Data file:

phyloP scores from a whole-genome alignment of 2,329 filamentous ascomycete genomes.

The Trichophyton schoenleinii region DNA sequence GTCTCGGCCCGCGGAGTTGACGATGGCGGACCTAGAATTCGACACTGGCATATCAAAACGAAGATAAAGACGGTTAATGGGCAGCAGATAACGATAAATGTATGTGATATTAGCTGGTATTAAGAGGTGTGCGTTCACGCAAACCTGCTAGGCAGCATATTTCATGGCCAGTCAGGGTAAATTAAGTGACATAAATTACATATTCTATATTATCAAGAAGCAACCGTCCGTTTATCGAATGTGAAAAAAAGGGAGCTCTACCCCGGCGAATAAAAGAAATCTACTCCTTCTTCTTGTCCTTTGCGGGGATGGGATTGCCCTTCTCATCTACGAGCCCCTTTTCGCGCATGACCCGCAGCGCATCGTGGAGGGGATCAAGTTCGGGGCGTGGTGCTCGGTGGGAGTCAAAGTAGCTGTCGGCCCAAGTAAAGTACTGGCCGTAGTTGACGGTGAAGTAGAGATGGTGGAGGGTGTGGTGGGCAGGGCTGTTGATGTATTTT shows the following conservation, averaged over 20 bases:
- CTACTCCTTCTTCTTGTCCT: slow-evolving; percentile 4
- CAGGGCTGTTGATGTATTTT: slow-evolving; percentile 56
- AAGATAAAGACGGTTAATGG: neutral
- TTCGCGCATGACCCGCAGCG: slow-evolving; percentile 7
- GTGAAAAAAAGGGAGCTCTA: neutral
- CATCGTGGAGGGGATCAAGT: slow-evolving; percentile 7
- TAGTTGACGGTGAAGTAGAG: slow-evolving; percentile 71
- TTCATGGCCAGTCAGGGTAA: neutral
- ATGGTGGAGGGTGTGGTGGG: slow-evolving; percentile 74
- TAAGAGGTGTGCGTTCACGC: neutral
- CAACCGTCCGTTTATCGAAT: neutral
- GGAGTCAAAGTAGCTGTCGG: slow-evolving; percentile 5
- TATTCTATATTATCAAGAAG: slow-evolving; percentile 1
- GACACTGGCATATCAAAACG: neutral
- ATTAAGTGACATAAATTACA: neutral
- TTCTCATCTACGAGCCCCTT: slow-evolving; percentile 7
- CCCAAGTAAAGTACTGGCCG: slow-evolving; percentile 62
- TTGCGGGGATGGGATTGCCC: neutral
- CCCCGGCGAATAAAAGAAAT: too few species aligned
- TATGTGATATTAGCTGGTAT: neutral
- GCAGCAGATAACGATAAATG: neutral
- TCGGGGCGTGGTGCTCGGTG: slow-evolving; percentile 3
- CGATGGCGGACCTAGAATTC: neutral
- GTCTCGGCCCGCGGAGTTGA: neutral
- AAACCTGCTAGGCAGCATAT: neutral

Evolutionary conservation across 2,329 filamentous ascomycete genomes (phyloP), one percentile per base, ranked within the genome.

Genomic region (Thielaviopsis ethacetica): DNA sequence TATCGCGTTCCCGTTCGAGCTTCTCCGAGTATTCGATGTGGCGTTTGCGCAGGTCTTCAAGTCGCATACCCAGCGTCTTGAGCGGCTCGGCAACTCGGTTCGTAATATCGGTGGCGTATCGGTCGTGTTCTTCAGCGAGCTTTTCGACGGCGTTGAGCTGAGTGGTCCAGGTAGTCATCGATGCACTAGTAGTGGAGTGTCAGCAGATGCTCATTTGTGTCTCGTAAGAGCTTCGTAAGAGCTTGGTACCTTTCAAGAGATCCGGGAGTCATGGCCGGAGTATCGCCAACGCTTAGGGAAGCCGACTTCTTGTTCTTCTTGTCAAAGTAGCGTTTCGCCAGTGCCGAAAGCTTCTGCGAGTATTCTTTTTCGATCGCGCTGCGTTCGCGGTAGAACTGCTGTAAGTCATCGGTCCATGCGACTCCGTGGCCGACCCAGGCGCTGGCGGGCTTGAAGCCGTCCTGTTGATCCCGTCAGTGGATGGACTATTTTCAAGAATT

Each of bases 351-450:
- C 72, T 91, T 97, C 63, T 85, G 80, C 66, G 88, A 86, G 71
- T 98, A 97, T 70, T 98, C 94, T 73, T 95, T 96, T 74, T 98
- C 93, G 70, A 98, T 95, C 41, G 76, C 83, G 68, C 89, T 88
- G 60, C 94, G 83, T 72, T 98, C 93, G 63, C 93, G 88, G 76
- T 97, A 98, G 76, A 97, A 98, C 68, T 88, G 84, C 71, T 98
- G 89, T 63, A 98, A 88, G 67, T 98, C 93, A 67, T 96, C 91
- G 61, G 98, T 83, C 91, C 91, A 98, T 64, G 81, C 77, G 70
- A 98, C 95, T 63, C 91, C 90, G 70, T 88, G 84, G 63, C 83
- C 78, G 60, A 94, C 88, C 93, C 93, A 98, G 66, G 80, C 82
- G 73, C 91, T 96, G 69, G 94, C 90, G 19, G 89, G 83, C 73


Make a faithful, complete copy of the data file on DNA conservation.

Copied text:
phyloP scores from a whole-genome alignment of 2,329 filamentous ascomycete genomes.

The Trichophyton schoenleinii region DNA sequence GTCTCGGCCCGCGGAGTTGACGATGGCGGACCTAGAATTCGACACTGGCATATCAAAACGAAGATAAAGACGGTTAATGGGCAGCAGATAACGATAAATGTATGTGATATTAGCTGGTATTAAGAGGTGTGCGTTCACGCAAACCTGCTAGGCAGCATATTTCATGGCCAGTCAGGGTAAATTAAGTGACATAAATTACATATTCTATATTATCAAGAAGCAACCGTCCGTTTATCGAATGTGAAAAAAAGGGAGCTCTACCCCGGCGAATAAAAGAAATCTACTCCTTCTTCTTGTCCTTTGCGGGGATGGGATTGCCCTTCTCATCTACGAGCCCCTTTTCGCGCATGACCCGCAGCGCATCGTGGAGGGGATCAAGTTCGGGGCGTGGTGCTCGGTGGGAGTCAAAGTAGCTGTCGGCCCAAGTAAAGTACTGGCCGTAGTTGACGGTGAAGTAGAGATGGTGGAGGGTGTGGTGGGCAGGGCTGTTGATGTATTTT shows the following conservation, averaged over 20 bases:
- CTACTCCTTCTTCTTGTCCT: slow-evolving; percentile 4
- CAGGGCTGTTGATGTATTTT: slow-evolving; percentile 56
- AAGATAAAGACGGTTAATGG: neutral
- TTCGCGCATGACCCGCAGCG: slow-evolving; percentile 7
- GTGAAAAAAAGGGAGCTCTA: neutral
- CATCGTGGAGGGGATCAAGT: slow-evolving; percentile 7
- TAGTTGACGGTGAAGTAGAG: slow-evolving; percentile 71
- TTCATGGCCAGTCAGGGTAA: neutral
- ATGGTGGAGGGTGTGGTGGG: slow-evolving; percentile 74
- TAAGAGGTGTGCGTTCACGC: neutral
- CAACCGTCCGTTTATCGAAT: neutral
- GGAGTCAAAGTAGCTGTCGG: slow-evolving; percentile 5
- TATTCTATATTATCAAGAAG: slow-evolving; percentile 1
- GACACTGGCATATCAAAACG: neutral
- ATTAAGTGACATAAATTACA: neutral
- TTCTCATCTACGAGCCCCTT: slow-evolving; percentile 7
- CCCAAGTAAAGTACTGGCCG: slow-evolving; percentile 62
- TTGCGGGGATGGGATTGCCC: neutral
- CCCCGGCGAATAAAAGAAAT: too few species aligned
- TATGTGATATTAGCTGGTAT: neutral
- GCAGCAGATAACGATAAATG: neutral
- TCGGGGCGTGGTGCTCGGTG: slow-evolving; percentile 3
- CGATGGCGGACCTAGAATTC: neutral
- GTCTCGGCCCGCGGAGTTGA: neutral
- AAACCTGCTAGGCAGCATAT: neutral

Evolutionary conservation across 2,329 filamentous ascomycete genomes (phyloP), one percentile per base, ranked within the genome.

Genomic region (Thielaviopsis ethacetica): DNA sequence TATCGCGTTCCCGTTCGAGCTTCTCCGAGTATTCGATGTGGCGTTTGCGCAGGTCTTCAAGTCGCATACCCAGCGTCTTGAGCGGCTCGGCAACTCGGTTCGTAATATCGGTGGCGTATCGGTCGTGTTCTTCAGCGAGCTTTTCGACGGCGTTGAGCTGAGTGGTCCAGGTAGTCATCGATGCACTAGTAGTGGAGTGTCAGCAGATGCTCATTTGTGTCTCGTAAGAGCTTCGTAAGAGCTTGGTACCTTTCAAGAGATCCGGGAGTCATGGCCGGAGTATCGCCAACGCTTAGGGAAGCCGACTTCTTGTTCTTCTTGTCAAAGTAGCGTTTCGCCAGTGCCGAAAGCTTCTGCGAGTATTCTTTTTCGATCGCGCTGCGTTCGCGGTAGAACTGCTGTAAGTCATCGGTCCATGCGACTCCGTGGCCGACCCAGGCGCTGGCGGGCTTGAAGCCGTCCTGTTGATCCCGTCAGTGGATGGACTATTTTCAAGAATT

Each of bases 351-450:
- C 72, T 91, T 97, C 63, T 85, G 80, C 66, G 88, A 86, G 71
- T 98, A 97, T 70, T 98, C 94, T 73, T 95, T 96, T 74, T 98
- C 93, G 70, A 98, T 95, C 41, G 76, C 83, G 68, C 89, T 88
- G 60, C 94, G 83, T 72, T 98, C 93, G 63, C 93, G 88, G 76
- T 97, A 98, G 76, A 97, A 98, C 68, T 88, G 84, C 71, T 98
- G 89, T 63, A 98, A 88, G 67, T 98, C 93, A 67, T 96, C 91
- G 61, G 98, T 83, C 91, C 91, A 98, T 64, G 81, C 77, G 70
- A 98, C 95, T 63, C 91, C 90, G 70, T 88, G 84, G 63, C 83
- C 78, G 60, A 94, C 88, C 93, C 93, A 98, G 66, G 80, C 82
- G 73, C 91, T 96, G 69, G 94, C 90, G 19, G 89, G 83, C 73